Wednesday, September 03, 2014
Orthodoxy and Reality
It is also the case that some doctrinally “orthodox” Christian leaders have used their positions and power to oppress others. For example, for many decades leading Methodists, Baptists, Anglicans, Presbyterians, and others rode vociferously along on the band wagons that justified the horrific evil of American slavery, oppressed women and persons of color, and discriminated unapologetically against persons who were divorced in both church and society. But these political and social opinions and actions had nothing to do with these leaders’ “orthodoxy.” In fact, we can say they held such views in spite of, rather than because of, their orthodoxy. Tragically, they failed to allow the God in Christ of the gospel to permeate and transform their status quo politics and social views.The awful:
What’s right with Christian orthodoxy? Not any given theology, politic, or social view. What’s right with Christian orthodoxy is that it makes it possible for Christians to live in peace with one another and thereby to have a credible witness to the Prince of Peace. Most important, what is right about Christian orthodoxy is the truth of the gospel of Jesus Christ that it proclaims to us and to the whole world.I find the latter awful because it implies we are "at war" with the unorthodox. If orthodoxy is the force that binds us - are not the unorthodox unbound and therefore the enemy?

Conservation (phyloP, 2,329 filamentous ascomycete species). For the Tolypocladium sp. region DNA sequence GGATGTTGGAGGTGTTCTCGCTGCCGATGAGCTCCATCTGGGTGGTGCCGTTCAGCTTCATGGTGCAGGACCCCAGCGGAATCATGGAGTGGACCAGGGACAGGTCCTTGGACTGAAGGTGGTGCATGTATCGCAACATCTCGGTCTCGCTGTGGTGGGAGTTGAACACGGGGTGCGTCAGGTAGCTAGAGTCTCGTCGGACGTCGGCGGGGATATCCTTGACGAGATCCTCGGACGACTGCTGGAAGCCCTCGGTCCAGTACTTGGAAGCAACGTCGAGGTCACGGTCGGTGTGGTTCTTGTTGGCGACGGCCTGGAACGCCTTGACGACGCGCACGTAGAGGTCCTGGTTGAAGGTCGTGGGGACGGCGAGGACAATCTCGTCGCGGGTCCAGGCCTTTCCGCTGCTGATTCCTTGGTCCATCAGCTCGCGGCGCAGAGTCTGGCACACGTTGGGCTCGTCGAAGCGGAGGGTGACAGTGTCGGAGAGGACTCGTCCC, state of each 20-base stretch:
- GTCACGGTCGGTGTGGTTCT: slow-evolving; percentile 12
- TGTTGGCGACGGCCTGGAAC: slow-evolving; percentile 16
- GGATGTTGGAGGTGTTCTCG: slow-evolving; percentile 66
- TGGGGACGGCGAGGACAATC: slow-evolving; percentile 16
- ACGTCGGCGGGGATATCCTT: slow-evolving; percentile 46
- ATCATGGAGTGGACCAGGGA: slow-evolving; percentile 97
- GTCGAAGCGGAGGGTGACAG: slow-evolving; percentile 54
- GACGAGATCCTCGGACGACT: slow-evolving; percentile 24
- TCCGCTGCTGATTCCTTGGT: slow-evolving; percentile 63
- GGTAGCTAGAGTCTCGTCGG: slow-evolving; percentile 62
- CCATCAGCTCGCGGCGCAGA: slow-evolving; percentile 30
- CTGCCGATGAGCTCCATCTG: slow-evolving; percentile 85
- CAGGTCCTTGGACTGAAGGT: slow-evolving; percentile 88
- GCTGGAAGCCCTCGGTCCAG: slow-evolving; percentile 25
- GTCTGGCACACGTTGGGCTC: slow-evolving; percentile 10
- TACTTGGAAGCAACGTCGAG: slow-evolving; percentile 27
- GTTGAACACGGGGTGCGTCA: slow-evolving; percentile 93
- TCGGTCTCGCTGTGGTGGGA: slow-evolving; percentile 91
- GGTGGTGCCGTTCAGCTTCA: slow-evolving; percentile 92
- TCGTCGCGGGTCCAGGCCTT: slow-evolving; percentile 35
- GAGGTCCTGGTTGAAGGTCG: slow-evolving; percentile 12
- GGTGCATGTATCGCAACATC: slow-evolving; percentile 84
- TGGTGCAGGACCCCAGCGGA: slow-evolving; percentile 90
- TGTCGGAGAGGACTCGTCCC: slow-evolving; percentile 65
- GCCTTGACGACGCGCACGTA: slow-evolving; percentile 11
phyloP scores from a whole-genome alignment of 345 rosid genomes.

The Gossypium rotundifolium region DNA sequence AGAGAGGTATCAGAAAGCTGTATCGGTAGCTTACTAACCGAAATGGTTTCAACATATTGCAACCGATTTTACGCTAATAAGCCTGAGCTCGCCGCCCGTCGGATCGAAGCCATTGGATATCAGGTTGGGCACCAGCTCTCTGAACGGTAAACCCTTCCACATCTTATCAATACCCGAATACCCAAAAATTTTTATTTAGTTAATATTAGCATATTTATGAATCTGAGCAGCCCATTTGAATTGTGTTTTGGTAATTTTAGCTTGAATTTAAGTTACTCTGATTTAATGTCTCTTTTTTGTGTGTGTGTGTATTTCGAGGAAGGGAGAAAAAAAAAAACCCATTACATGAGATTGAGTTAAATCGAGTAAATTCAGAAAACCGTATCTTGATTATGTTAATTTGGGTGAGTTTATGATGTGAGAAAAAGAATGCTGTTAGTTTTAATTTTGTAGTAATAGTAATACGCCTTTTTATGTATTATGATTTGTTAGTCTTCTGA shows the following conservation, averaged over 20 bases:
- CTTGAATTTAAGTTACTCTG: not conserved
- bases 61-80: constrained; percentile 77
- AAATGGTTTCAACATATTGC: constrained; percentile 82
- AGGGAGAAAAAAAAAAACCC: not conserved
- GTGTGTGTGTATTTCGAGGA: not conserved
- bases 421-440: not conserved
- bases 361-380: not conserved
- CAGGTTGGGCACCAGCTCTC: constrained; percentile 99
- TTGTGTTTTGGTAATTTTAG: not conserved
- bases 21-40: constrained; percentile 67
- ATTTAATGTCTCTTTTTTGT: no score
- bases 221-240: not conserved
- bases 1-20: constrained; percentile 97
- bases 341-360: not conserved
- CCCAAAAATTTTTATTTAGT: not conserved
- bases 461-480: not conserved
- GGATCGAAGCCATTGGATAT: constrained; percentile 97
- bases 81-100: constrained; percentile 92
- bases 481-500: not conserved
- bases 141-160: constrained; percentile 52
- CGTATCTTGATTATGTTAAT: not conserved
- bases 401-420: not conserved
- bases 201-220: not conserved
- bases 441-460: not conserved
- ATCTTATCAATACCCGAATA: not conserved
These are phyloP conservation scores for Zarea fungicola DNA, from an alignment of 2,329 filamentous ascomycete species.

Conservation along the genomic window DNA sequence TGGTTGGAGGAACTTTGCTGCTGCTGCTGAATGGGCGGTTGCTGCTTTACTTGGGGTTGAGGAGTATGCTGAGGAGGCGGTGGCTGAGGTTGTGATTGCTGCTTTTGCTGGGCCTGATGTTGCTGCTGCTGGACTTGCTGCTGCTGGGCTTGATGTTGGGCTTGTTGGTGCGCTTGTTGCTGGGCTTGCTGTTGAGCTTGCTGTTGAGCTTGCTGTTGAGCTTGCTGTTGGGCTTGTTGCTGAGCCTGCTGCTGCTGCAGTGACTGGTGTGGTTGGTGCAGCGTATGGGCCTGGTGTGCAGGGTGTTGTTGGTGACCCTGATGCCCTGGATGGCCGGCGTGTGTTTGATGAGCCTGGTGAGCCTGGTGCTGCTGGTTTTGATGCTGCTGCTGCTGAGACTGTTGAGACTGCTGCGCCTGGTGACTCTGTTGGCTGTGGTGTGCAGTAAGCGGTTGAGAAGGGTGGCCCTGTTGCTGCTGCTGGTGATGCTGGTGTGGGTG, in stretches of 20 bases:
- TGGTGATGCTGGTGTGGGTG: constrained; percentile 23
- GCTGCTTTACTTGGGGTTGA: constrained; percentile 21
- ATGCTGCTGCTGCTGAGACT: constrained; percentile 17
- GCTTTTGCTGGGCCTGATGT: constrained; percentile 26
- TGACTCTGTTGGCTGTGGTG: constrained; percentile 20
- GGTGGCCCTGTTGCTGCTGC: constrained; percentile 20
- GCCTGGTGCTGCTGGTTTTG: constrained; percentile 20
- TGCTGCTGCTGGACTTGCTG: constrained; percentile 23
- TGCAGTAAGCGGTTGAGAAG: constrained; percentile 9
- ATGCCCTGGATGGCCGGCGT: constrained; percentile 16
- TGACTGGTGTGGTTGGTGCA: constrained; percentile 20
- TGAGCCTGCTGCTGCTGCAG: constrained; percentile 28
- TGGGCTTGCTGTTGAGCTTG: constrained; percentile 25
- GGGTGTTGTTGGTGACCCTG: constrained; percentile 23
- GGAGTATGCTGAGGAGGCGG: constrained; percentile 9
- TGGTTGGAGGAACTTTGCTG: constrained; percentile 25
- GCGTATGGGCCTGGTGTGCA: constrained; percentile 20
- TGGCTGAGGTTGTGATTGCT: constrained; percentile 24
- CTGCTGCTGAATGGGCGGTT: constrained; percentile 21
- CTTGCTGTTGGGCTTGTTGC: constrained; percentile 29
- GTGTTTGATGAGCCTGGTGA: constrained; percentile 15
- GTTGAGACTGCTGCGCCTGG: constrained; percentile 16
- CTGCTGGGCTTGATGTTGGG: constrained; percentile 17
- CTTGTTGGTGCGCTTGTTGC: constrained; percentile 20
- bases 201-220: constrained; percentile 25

I find this problematic because there are so many forms of unorthodoxy. She counts trinitarian belief as part of the essentials of orthodoxy, but I would bet you a survey of the pews in most orthodox churches would sound more Mormon than orthodox. Are they therefore the enemy? She tries to separate theology from orthodoxy, yet what is trinitarian belief other than a theological statement? How can these things be separate?
This woman's efforts inside United Methodistism are to be applauded - make no mistake, it's this kind of sloppy thinking that has gotten the nation in the post-Christian decline that it is in. We are united on a spiritual level. Orthodoxy, theology, or any other human formulation of that spiritual activity is, of necessity, incomplete and therefore must be grasped only softly.
orthodoxy theology unity